The press has made much of how evangelicals — remember, those people who only care about abortion and same sex marriage! — are embracing a bigger agenda and breaking ranks with Republicans by endorsing comprehensive immigration reform.
But as I reported on Monday, that support comes with a caveat: no equality for gay and lesbian couples.
Now religious groups who support LGBT equality have pushed back, issuing a statement through the group Immigration Equality Action Fund condemning evangelical efforts to exclude the Uniting American Families Act (UAFA) from a comprehensive reform package.
Immigration Equality estimates there are 36,000 couples in which one is an American citizen and is not, and about half of them are raising children. Unlike straight couples, the American citizens cannot sponsor their partners for citizenship.
“The only true pro-family bill is one that keeps all families together,” said Rachel Tiven, executive director of the Immigration Equality Action Fund.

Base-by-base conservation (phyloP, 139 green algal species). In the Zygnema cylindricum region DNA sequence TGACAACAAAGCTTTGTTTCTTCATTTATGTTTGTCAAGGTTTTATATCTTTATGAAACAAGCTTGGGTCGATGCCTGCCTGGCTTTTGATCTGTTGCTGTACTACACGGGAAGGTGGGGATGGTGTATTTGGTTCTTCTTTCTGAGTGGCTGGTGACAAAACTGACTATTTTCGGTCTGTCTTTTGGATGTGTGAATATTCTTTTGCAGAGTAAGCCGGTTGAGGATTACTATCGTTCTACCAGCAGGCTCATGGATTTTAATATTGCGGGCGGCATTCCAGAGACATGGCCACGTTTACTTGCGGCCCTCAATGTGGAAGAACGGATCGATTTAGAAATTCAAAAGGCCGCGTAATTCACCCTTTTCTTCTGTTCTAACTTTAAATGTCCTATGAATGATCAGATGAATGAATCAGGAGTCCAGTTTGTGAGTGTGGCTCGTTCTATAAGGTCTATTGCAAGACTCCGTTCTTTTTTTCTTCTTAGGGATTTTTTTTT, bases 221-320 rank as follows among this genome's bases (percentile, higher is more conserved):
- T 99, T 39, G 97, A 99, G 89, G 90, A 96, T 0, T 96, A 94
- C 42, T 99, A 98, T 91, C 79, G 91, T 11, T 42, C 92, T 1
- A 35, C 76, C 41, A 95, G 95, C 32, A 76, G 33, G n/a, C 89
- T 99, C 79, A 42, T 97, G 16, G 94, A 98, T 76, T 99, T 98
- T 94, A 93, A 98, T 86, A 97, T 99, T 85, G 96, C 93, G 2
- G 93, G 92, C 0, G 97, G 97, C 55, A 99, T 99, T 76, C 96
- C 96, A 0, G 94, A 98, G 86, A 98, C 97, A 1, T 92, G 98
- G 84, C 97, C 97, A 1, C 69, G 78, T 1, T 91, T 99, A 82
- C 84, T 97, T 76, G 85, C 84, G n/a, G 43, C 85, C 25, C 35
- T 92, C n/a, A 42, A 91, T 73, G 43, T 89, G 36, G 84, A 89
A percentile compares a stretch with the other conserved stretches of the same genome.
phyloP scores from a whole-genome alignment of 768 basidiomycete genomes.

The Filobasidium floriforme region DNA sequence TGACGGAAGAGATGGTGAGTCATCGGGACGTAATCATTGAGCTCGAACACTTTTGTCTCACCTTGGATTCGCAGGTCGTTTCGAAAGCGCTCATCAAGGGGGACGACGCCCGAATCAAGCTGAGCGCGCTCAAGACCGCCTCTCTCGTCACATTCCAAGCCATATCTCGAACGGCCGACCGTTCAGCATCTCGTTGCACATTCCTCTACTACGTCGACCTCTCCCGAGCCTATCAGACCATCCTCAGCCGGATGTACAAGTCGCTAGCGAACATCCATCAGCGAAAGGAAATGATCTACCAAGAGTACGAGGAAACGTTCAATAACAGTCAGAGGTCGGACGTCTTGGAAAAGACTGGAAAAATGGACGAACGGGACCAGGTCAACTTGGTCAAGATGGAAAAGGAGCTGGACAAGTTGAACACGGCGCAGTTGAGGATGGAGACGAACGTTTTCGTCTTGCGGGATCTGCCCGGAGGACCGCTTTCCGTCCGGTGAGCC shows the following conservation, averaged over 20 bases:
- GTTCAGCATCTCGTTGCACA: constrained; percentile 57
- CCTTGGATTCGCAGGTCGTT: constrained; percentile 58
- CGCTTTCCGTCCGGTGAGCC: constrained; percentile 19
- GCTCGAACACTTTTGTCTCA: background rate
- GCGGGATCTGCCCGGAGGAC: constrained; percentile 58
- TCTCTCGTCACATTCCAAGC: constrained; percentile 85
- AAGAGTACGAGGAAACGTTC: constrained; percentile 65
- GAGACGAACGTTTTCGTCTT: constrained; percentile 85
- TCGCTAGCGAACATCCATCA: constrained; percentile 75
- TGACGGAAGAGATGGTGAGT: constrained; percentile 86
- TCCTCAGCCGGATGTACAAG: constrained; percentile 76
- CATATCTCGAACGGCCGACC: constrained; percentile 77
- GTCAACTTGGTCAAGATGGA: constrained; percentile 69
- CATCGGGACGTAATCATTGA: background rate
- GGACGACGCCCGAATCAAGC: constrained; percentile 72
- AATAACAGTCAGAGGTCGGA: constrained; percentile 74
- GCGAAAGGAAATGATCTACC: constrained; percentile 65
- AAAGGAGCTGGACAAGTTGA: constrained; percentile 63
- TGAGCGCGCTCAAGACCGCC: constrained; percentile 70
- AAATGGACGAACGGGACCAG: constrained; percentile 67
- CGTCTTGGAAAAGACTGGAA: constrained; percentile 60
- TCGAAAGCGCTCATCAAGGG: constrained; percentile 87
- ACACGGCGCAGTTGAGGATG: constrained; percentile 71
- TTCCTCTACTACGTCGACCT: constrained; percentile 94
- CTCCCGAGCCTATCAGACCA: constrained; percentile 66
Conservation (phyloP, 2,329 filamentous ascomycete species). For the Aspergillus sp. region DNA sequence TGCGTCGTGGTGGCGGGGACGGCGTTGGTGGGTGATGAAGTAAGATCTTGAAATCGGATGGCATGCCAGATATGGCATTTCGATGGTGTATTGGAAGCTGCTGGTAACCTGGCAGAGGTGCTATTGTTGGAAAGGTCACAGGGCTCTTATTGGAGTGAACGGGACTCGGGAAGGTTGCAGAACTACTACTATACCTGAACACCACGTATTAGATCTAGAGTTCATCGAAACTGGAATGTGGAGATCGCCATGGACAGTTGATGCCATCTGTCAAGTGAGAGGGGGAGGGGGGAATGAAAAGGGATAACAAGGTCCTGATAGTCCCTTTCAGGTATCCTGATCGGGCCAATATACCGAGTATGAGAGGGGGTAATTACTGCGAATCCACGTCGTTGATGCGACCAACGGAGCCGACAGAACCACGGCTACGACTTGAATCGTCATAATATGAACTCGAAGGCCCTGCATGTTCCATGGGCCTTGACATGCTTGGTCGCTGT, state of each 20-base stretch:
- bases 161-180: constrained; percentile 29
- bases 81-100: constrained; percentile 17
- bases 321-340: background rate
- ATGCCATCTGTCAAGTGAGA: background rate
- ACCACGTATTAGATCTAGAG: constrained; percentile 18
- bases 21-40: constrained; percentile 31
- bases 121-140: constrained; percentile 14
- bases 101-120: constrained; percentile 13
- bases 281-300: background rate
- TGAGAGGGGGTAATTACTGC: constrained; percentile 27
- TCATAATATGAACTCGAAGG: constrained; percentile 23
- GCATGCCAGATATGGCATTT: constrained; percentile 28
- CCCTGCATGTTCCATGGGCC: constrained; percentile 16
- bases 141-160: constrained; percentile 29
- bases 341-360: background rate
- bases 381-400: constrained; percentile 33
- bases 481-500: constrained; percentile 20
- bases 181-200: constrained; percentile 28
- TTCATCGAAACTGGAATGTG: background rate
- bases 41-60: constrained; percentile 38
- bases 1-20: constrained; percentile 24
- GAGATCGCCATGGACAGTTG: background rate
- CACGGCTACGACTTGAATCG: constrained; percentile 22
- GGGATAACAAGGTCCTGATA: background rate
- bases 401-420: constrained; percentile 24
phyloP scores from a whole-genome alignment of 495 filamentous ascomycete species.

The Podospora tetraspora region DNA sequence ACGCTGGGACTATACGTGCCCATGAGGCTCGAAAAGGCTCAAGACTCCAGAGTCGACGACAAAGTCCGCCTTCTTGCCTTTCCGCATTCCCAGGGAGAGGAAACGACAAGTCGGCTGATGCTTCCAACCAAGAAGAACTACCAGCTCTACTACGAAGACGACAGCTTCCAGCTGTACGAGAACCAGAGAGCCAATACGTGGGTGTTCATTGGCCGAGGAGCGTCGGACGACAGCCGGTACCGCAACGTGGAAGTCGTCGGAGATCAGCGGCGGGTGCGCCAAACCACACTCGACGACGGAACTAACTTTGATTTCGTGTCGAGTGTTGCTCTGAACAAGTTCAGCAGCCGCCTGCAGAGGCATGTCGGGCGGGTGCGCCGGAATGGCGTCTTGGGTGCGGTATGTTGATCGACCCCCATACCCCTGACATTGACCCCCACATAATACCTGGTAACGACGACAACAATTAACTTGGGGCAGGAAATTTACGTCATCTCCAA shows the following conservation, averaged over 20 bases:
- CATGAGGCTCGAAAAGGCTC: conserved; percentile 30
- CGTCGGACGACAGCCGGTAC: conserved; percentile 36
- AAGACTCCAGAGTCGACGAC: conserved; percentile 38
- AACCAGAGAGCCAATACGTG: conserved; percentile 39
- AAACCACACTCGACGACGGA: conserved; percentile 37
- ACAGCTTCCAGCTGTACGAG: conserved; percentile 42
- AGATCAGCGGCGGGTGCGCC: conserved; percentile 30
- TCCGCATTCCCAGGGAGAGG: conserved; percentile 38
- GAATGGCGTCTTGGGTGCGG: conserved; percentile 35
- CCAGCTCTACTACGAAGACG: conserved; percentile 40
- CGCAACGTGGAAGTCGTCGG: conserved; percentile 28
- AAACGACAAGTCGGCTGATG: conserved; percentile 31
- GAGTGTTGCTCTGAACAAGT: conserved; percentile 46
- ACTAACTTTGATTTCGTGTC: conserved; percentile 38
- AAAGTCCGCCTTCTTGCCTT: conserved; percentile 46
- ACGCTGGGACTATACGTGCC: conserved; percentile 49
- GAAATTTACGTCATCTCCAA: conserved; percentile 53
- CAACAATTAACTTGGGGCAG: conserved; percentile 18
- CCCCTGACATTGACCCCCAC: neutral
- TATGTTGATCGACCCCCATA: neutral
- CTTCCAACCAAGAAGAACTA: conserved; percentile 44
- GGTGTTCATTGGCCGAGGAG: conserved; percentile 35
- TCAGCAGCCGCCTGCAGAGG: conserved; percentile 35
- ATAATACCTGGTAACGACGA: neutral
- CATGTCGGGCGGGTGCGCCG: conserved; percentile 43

That’s apparently not persuasive to the “pro-family” leaders who are holding their support for immigration reform hostage because they believe certain families are “unbiblical.” (The conservative evangelical bloc also supports provisions, like biometric social security cards, that progressives reject.)
The faith leaders supporting the UAFA are: African American Ministers in Action (a project of People for the American Way); Call to Action; Catholics for Equality; Church World Service, Immigration and Refugee Program; Clergy United; The Episcopal Church; Friends Committee on National Legislation; Hebrew Immigrant Aid Society; Religious Action Center of Reform Judaism; Standing on the Side of Love; the United Methodist Church; and the Unitarian Universalist Association of Congregations.
Small numbers compared to the evangelical groups who are opposing the UAFA, and not groups Republicans, whose support Democrats need, will listen to. Politically, their statement may not move any mountains, but it should demonstrate how empty politicians’ touting of “religious” support is if only certain religions get to call the shots because they represent more people or are better organized politically or are unwilling to compromise in any way. (See, e.g., abortion funding in health care reform.)
After the jump, watch a video from Immigration Equality about a family that could be separated if the UAFA doesn’t pass.